Sweet, Spicy, Salty, Bitter, Umami &... Ma La?!
Last month I wrote about my quest to create my own version of a Sichuan Hot Pot from a Bristol vendor, Chilli Daddy. This month I was determined to learn a bit more about what makes Sichuan food so special. Food from the Sichuan province of China is renowned for being intensely spicy but there is more to it than just that. Sichuan peppercorns add a unique taste sensation known as ‘Ma La’; Ma = spicy and La = numbing. I realised upon trying a few different dishes including sichuan peppercorn that this is exactly the sensation that is so addictive from Chilli Daddy. More than just a spiciness, the sensation is of a buzz within your mouth that is slightly numbing but weirdly pleasant. It sounds bizarre but if you’ve not tried it before, I highly recommend it. The first experience using ground Sichuan peppercorns was in making my own chilli oil - if you follow me on instagram, you may have noticed I’ve put it on practically everything I’ve eaten since. I added peanuts as well to give it extra crunch and I don’t want to blow my own trumpet too much but it is sensational.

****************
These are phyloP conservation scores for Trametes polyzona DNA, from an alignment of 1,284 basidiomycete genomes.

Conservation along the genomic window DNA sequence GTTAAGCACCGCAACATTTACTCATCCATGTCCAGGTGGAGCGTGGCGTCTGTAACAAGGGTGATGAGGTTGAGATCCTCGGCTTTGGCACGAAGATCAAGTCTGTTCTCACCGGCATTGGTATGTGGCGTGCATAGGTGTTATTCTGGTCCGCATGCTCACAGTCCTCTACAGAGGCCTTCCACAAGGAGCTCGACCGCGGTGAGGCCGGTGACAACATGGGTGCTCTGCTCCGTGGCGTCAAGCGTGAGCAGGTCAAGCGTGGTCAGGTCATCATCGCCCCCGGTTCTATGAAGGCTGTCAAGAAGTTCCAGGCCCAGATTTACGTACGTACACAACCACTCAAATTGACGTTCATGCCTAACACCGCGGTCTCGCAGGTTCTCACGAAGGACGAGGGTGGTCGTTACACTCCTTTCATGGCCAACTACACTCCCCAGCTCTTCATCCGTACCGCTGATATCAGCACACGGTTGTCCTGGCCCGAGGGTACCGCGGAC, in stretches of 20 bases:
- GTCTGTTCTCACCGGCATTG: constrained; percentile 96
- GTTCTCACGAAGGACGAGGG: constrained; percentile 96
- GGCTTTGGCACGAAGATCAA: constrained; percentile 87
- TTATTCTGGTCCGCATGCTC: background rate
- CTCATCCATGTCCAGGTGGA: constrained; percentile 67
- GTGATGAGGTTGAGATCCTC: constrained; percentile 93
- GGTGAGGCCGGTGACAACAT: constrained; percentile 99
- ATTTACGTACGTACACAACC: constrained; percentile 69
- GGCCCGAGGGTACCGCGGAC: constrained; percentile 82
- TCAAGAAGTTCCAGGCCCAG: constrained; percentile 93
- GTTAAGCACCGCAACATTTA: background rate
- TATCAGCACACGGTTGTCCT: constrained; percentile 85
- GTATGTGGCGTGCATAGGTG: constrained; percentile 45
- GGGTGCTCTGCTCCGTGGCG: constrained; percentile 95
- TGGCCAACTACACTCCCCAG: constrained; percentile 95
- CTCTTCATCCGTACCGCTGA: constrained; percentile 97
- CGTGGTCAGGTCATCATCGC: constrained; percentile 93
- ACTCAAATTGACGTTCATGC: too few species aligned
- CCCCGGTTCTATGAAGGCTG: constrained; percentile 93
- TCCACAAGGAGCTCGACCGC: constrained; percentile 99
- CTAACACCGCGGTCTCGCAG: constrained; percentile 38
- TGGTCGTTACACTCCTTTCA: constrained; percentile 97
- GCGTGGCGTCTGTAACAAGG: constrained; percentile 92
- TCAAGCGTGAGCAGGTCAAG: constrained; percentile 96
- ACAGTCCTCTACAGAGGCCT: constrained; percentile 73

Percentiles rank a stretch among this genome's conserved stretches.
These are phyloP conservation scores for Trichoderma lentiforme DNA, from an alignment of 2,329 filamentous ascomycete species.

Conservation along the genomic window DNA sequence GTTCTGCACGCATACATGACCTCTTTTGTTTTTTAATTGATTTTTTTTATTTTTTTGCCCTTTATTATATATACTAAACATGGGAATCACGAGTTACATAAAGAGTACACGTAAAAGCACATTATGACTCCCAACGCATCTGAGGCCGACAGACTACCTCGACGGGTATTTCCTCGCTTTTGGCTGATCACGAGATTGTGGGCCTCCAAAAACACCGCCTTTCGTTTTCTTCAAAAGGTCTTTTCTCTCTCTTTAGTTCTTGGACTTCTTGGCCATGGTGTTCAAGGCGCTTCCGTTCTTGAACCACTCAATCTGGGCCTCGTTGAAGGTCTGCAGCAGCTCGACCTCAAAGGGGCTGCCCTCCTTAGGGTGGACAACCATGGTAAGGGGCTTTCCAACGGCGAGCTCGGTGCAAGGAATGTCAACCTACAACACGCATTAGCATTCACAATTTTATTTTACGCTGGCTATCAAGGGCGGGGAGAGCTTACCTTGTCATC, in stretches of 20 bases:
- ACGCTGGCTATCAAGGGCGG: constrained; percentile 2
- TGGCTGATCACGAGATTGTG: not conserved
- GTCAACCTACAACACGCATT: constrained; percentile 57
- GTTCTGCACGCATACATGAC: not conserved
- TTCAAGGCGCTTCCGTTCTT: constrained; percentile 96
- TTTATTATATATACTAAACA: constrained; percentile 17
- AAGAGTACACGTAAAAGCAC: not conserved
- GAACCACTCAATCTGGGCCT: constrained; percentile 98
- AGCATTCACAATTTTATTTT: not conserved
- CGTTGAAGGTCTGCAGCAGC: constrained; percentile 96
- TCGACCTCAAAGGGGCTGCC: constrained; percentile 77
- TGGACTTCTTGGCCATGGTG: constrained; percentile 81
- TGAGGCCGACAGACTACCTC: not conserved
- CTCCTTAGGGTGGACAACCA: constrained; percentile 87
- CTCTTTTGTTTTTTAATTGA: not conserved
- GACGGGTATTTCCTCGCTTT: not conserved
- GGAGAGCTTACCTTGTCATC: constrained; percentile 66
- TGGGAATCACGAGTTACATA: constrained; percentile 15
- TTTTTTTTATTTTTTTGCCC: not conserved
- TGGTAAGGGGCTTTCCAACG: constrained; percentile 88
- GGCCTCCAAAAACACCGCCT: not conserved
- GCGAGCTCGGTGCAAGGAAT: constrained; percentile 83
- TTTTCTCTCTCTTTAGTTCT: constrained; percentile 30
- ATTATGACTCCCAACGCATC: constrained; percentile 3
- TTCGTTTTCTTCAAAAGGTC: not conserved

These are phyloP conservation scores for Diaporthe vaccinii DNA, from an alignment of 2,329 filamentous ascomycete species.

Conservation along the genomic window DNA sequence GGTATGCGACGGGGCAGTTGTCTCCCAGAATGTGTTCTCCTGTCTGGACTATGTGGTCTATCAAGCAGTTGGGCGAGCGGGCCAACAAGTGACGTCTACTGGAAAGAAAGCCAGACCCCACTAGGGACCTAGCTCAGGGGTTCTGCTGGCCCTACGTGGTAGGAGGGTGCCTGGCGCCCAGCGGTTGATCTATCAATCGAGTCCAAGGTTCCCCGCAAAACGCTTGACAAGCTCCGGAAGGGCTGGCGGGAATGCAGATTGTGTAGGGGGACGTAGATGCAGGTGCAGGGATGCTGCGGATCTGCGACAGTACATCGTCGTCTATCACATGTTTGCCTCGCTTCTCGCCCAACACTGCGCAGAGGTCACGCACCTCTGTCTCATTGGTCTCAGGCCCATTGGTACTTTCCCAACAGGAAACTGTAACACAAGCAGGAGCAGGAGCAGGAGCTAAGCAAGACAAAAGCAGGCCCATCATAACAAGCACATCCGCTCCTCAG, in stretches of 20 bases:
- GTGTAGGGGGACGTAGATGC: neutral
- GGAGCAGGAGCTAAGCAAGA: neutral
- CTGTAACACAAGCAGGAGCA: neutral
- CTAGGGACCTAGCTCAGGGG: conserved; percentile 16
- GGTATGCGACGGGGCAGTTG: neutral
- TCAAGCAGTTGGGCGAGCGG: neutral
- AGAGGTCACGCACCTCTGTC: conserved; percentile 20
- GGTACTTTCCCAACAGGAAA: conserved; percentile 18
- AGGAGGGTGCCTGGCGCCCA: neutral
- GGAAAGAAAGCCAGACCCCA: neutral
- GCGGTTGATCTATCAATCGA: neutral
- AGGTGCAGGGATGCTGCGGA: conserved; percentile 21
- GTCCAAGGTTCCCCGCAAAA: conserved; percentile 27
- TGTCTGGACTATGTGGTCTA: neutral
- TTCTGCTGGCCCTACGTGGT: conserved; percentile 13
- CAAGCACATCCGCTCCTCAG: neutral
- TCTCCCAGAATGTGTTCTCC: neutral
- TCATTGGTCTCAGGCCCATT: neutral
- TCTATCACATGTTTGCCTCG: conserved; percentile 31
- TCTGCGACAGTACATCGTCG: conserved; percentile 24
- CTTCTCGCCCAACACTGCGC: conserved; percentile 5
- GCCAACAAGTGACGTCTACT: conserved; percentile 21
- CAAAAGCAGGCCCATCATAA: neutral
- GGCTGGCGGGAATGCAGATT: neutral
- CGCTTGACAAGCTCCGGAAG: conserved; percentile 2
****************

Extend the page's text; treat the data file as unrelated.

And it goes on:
Dan Dan Noodles
The second dish I decided to make including Sichuan Peppercorns was Dan Dan noodles. Perhaps one of the most famous Sichuan dishes, Dan Dan noodles get their name from the street sellers who would hang their stoves and ingredients from a shoulder pole or ‘dan’ and sell the noodles out of these.
For some bizarre reason I decided to go one step extra with these and make my own noodles. Not just noodles but hand-pulled noodles - with hindsight, I don’t know what I was thinking but I was feeling particularly adventurous that day. The process is similar to making pasta in terms of the dough and then once the dough is ready, you flatten it out and cut it into thin strips. At this stage you have a pan of water on the boil and then painstakingly pick up each individual noodle strand and stretch it out. As you stretch the noodles strand you bounce it up and down off of the worktop to encourage it to stretch. You then drop it into the pan of boiling water and repeat. Perhaps I was too slow in the hand-pulling effort as when it came to tasting the noodles they were a mooshy disaster. If I do brave noodles again, I will most definitely be putting my pasta machine to work.
Noodles aside, the actual Dan Dan elements were a resounding success - the sauce is easy to make and packs a punch in terms of flavour (it utilises chilli oil and so I used my home-made version) and the pork mince on top just finishes it off nicely. I will definitely be adding more heat next time though as I think the spice level of mine would not have been up to par.
Next on my Sichuan list.. ‘Strange flavour’ chicken.